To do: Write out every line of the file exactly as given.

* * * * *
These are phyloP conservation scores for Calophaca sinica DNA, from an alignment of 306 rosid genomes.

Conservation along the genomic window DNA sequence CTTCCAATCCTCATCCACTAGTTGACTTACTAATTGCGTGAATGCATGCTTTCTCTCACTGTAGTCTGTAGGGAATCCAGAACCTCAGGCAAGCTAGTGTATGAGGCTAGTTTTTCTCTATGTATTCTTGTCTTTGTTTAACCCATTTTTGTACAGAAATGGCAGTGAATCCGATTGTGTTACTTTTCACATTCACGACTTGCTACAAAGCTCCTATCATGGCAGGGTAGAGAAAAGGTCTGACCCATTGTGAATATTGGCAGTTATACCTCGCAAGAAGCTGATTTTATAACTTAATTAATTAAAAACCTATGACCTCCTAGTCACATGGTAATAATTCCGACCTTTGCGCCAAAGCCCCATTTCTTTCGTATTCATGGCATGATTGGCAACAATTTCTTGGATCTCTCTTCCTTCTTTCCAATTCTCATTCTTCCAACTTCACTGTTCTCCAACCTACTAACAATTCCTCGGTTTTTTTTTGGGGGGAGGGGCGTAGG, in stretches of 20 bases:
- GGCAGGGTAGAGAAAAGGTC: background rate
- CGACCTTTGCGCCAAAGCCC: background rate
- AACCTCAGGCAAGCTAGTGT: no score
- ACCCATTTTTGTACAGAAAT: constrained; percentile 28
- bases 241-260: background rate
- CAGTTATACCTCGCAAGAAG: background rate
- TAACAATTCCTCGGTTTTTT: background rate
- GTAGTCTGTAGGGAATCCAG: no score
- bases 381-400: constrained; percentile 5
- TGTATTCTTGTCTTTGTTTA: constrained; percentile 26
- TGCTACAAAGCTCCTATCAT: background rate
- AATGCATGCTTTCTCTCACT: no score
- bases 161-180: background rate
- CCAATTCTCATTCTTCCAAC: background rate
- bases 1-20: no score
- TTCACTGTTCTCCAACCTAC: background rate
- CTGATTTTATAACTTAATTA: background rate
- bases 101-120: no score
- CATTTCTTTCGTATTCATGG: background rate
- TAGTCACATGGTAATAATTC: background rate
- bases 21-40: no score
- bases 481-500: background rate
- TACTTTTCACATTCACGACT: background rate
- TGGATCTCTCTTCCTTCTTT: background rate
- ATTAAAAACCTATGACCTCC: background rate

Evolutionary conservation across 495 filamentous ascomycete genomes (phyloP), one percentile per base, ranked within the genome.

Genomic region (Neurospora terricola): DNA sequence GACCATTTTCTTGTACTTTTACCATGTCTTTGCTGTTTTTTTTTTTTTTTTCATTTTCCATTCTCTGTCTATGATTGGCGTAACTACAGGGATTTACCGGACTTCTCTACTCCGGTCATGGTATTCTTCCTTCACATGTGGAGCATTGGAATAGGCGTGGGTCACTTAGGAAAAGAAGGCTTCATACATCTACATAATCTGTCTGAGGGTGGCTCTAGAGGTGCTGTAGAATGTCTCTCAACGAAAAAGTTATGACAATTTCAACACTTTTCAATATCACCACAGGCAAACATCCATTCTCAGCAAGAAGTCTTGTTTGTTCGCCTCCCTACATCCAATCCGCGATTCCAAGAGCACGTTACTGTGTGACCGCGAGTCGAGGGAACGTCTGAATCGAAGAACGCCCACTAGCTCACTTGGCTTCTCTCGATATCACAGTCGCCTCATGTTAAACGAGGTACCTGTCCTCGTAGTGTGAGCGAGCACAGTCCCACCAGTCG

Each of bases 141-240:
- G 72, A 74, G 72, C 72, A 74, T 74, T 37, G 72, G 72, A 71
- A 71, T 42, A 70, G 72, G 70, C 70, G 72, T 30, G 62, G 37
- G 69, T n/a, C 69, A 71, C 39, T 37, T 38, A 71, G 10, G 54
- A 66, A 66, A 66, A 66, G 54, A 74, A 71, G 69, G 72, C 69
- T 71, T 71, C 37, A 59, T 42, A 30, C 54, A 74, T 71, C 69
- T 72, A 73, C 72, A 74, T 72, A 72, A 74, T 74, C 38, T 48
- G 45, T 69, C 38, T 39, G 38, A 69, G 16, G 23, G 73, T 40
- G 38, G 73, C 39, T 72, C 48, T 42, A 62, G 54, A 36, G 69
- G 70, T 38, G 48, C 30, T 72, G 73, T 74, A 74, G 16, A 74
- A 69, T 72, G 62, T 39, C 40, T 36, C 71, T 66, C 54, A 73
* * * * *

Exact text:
These are phyloP conservation scores for Calophaca sinica DNA, from an alignment of 306 rosid genomes.

Conservation along the genomic window DNA sequence CTTCCAATCCTCATCCACTAGTTGACTTACTAATTGCGTGAATGCATGCTTTCTCTCACTGTAGTCTGTAGGGAATCCAGAACCTCAGGCAAGCTAGTGTATGAGGCTAGTTTTTCTCTATGTATTCTTGTCTTTGTTTAACCCATTTTTGTACAGAAATGGCAGTGAATCCGATTGTGTTACTTTTCACATTCACGACTTGCTACAAAGCTCCTATCATGGCAGGGTAGAGAAAAGGTCTGACCCATTGTGAATATTGGCAGTTATACCTCGCAAGAAGCTGATTTTATAACTTAATTAATTAAAAACCTATGACCTCCTAGTCACATGGTAATAATTCCGACCTTTGCGCCAAAGCCCCATTTCTTTCGTATTCATGGCATGATTGGCAACAATTTCTTGGATCTCTCTTCCTTCTTTCCAATTCTCATTCTTCCAACTTCACTGTTCTCCAACCTACTAACAATTCCTCGGTTTTTTTTTGGGGGGAGGGGCGTAGG, in stretches of 20 bases:
- GGCAGGGTAGAGAAAAGGTC: background rate
- CGACCTTTGCGCCAAAGCCC: background rate
- AACCTCAGGCAAGCTAGTGT: no score
- ACCCATTTTTGTACAGAAAT: constrained; percentile 28
- bases 241-260: background rate
- CAGTTATACCTCGCAAGAAG: background rate
- TAACAATTCCTCGGTTTTTT: background rate
- GTAGTCTGTAGGGAATCCAG: no score
- bases 381-400: constrained; percentile 5
- TGTATTCTTGTCTTTGTTTA: constrained; percentile 26
- TGCTACAAAGCTCCTATCAT: background rate
- AATGCATGCTTTCTCTCACT: no score
- bases 161-180: background rate
- CCAATTCTCATTCTTCCAAC: background rate
- bases 1-20: no score
- TTCACTGTTCTCCAACCTAC: background rate
- CTGATTTTATAACTTAATTA: background rate
- bases 101-120: no score
- CATTTCTTTCGTATTCATGG: background rate
- TAGTCACATGGTAATAATTC: background rate
- bases 21-40: no score
- bases 481-500: background rate
- TACTTTTCACATTCACGACT: background rate
- TGGATCTCTCTTCCTTCTTT: background rate
- ATTAAAAACCTATGACCTCC: background rate

Evolutionary conservation across 495 filamentous ascomycete genomes (phyloP), one percentile per base, ranked within the genome.

Genomic region (Neurospora terricola): DNA sequence GACCATTTTCTTGTACTTTTACCATGTCTTTGCTGTTTTTTTTTTTTTTTTCATTTTCCATTCTCTGTCTATGATTGGCGTAACTACAGGGATTTACCGGACTTCTCTACTCCGGTCATGGTATTCTTCCTTCACATGTGGAGCATTGGAATAGGCGTGGGTCACTTAGGAAAAGAAGGCTTCATACATCTACATAATCTGTCTGAGGGTGGCTCTAGAGGTGCTGTAGAATGTCTCTCAACGAAAAAGTTATGACAATTTCAACACTTTTCAATATCACCACAGGCAAACATCCATTCTCAGCAAGAAGTCTTGTTTGTTCGCCTCCCTACATCCAATCCGCGATTCCAAGAGCACGTTACTGTGTGACCGCGAGTCGAGGGAACGTCTGAATCGAAGAACGCCCACTAGCTCACTTGGCTTCTCTCGATATCACAGTCGCCTCATGTTAAACGAGGTACCTGTCCTCGTAGTGTGAGCGAGCACAGTCCCACCAGTCG

Each of bases 141-240:
- G 72, A 74, G 72, C 72, A 74, T 74, T 37, G 72, G 72, A 71
- A 71, T 42, A 70, G 72, G 70, C 70, G 72, T 30, G 62, G 37
- G 69, T n/a, C 69, A 71, C 39, T 37, T 38, A 71, G 10, G 54
- A 66, A 66, A 66, A 66, G 54, A 74, A 71, G 69, G 72, C 69
- T 71, T 71, C 37, A 59, T 42, A 30, C 54, A 74, T 71, C 69
- T 72, A 73, C 72, A 74, T 72, A 72, A 74, T 74, C 38, T 48
- G 45, T 69, C 38, T 39, G 38, A 69, G 16, G 23, G 73, T 40
- G 38, G 73, C 39, T 72, C 48, T 42, A 62, G 54, A 36, G 69
- G 70, T 38, G 48, C 30, T 72, G 73, T 74, A 74, G 16, A 74
- A 69, T 72, G 62, T 39, C 40, T 36, C 71, T 66, C 54, A 73